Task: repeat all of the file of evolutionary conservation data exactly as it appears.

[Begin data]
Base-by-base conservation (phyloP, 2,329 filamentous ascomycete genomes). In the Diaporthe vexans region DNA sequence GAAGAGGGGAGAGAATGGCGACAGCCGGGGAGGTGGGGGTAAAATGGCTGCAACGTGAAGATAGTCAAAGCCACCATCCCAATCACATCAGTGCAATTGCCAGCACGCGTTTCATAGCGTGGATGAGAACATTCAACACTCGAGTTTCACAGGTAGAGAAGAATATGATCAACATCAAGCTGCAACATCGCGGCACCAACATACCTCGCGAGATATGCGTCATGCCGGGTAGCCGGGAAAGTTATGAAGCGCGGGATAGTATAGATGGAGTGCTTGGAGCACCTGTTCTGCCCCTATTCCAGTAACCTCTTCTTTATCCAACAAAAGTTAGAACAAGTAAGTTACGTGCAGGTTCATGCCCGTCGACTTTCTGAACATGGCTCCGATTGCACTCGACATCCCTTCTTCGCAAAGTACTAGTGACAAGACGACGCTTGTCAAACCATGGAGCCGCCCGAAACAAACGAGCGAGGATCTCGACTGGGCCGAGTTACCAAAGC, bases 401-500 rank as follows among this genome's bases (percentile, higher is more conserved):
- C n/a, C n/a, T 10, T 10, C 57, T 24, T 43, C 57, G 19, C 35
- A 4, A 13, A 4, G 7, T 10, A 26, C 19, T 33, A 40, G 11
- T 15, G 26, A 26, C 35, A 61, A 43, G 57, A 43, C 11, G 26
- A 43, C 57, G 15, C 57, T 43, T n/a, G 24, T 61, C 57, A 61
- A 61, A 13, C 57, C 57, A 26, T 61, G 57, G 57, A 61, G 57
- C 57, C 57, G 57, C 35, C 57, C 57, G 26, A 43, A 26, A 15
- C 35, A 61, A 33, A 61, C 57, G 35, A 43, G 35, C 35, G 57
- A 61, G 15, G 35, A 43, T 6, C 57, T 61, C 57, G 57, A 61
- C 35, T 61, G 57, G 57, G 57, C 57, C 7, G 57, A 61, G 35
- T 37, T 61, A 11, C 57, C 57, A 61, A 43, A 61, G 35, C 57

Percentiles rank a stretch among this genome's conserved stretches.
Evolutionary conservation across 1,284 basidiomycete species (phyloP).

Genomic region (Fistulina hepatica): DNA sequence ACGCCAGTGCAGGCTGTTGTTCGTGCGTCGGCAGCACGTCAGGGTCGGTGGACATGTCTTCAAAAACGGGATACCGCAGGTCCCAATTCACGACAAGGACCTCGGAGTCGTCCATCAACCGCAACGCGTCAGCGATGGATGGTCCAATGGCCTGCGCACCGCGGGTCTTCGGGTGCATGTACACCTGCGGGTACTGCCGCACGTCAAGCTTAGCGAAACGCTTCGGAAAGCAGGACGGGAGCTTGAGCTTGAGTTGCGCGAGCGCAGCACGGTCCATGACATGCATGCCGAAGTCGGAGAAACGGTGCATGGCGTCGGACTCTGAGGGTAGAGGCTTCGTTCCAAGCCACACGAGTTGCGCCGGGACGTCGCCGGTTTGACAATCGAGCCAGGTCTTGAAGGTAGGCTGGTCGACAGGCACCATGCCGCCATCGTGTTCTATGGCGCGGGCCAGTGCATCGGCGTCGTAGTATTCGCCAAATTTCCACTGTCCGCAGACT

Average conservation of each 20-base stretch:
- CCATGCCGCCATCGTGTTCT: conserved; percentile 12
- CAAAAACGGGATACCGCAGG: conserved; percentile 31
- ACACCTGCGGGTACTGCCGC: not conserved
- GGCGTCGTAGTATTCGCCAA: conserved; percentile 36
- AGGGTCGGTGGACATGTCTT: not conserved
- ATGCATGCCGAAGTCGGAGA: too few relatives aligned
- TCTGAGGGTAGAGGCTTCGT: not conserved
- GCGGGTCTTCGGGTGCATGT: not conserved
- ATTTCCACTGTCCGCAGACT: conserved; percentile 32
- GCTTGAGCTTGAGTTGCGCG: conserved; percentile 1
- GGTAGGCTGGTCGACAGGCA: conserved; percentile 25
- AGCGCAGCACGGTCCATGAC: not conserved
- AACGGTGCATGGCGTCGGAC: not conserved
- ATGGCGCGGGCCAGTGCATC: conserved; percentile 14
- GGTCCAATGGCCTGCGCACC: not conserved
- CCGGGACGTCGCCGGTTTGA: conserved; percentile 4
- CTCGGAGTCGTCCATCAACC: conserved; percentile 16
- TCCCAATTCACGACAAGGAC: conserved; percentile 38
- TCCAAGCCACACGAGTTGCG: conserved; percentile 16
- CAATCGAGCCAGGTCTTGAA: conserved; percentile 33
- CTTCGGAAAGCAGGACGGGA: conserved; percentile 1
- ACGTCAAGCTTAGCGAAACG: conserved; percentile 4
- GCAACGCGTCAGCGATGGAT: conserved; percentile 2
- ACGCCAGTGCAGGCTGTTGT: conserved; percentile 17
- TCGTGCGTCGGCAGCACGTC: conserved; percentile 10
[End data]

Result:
Base-by-base conservation (phyloP, 2,329 filamentous ascomycete genomes). In the Diaporthe vexans region DNA sequence GAAGAGGGGAGAGAATGGCGACAGCCGGGGAGGTGGGGGTAAAATGGCTGCAACGTGAAGATAGTCAAAGCCACCATCCCAATCACATCAGTGCAATTGCCAGCACGCGTTTCATAGCGTGGATGAGAACATTCAACACTCGAGTTTCACAGGTAGAGAAGAATATGATCAACATCAAGCTGCAACATCGCGGCACCAACATACCTCGCGAGATATGCGTCATGCCGGGTAGCCGGGAAAGTTATGAAGCGCGGGATAGTATAGATGGAGTGCTTGGAGCACCTGTTCTGCCCCTATTCCAGTAACCTCTTCTTTATCCAACAAAAGTTAGAACAAGTAAGTTACGTGCAGGTTCATGCCCGTCGACTTTCTGAACATGGCTCCGATTGCACTCGACATCCCTTCTTCGCAAAGTACTAGTGACAAGACGACGCTTGTCAAACCATGGAGCCGCCCGAAACAAACGAGCGAGGATCTCGACTGGGCCGAGTTACCAAAGC, bases 401-500 rank as follows among this genome's bases (percentile, higher is more conserved):
- C n/a, C n/a, T 10, T 10, C 57, T 24, T 43, C 57, G 19, C 35
- A 4, A 13, A 4, G 7, T 10, A 26, C 19, T 33, A 40, G 11
- T 15, G 26, A 26, C 35, A 61, A 43, G 57, A 43, C 11, G 26
- A 43, C 57, G 15, C 57, T 43, T n/a, G 24, T 61, C 57, A 61
- A 61, A 13, C 57, C 57, A 26, T 61, G 57, G 57, A 61, G 57
- C 57, C 57, G 57, C 35, C 57, C 57, G 26, A 43, A 26, A 15
- C 35, A 61, A 33, A 61, C 57, G 35, A 43, G 35, C 35, G 57
- A 61, G 15, G 35, A 43, T 6, C 57, T 61, C 57, G 57, A 61
- C 35, T 61, G 57, G 57, G 57, C 57, C 7, G 57, A 61, G 35
- T 37, T 61, A 11, C 57, C 57, A 61, A 43, A 61, G 35, C 57

Percentiles rank a stretch among this genome's conserved stretches.
Evolutionary conservation across 1,284 basidiomycete species (phyloP).

Genomic region (Fistulina hepatica): DNA sequence ACGCCAGTGCAGGCTGTTGTTCGTGCGTCGGCAGCACGTCAGGGTCGGTGGACATGTCTTCAAAAACGGGATACCGCAGGTCCCAATTCACGACAAGGACCTCGGAGTCGTCCATCAACCGCAACGCGTCAGCGATGGATGGTCCAATGGCCTGCGCACCGCGGGTCTTCGGGTGCATGTACACCTGCGGGTACTGCCGCACGTCAAGCTTAGCGAAACGCTTCGGAAAGCAGGACGGGAGCTTGAGCTTGAGTTGCGCGAGCGCAGCACGGTCCATGACATGCATGCCGAAGTCGGAGAAACGGTGCATGGCGTCGGACTCTGAGGGTAGAGGCTTCGTTCCAAGCCACACGAGTTGCGCCGGGACGTCGCCGGTTTGACAATCGAGCCAGGTCTTGAAGGTAGGCTGGTCGACAGGCACCATGCCGCCATCGTGTTCTATGGCGCGGGCCAGTGCATCGGCGTCGTAGTATTCGCCAAATTTCCACTGTCCGCAGACT

Average conservation of each 20-base stretch:
- CCATGCCGCCATCGTGTTCT: conserved; percentile 12
- CAAAAACGGGATACCGCAGG: conserved; percentile 31
- ACACCTGCGGGTACTGCCGC: not conserved
- GGCGTCGTAGTATTCGCCAA: conserved; percentile 36
- AGGGTCGGTGGACATGTCTT: not conserved
- ATGCATGCCGAAGTCGGAGA: too few relatives aligned
- TCTGAGGGTAGAGGCTTCGT: not conserved
- GCGGGTCTTCGGGTGCATGT: not conserved
- ATTTCCACTGTCCGCAGACT: conserved; percentile 32
- GCTTGAGCTTGAGTTGCGCG: conserved; percentile 1
- GGTAGGCTGGTCGACAGGCA: conserved; percentile 25
- AGCGCAGCACGGTCCATGAC: not conserved
- AACGGTGCATGGCGTCGGAC: not conserved
- ATGGCGCGGGCCAGTGCATC: conserved; percentile 14
- GGTCCAATGGCCTGCGCACC: not conserved
- CCGGGACGTCGCCGGTTTGA: conserved; percentile 4
- CTCGGAGTCGTCCATCAACC: conserved; percentile 16
- TCCCAATTCACGACAAGGAC: conserved; percentile 38
- TCCAAGCCACACGAGTTGCG: conserved; percentile 16
- CAATCGAGCCAGGTCTTGAA: conserved; percentile 33
- CTTCGGAAAGCAGGACGGGA: conserved; percentile 1
- ACGTCAAGCTTAGCGAAACG: conserved; percentile 4
- GCAACGCGTCAGCGATGGAT: conserved; percentile 2
- ACGCCAGTGCAGGCTGTTGT: conserved; percentile 17
- TCGTGCGTCGGCAGCACGTC: conserved; percentile 10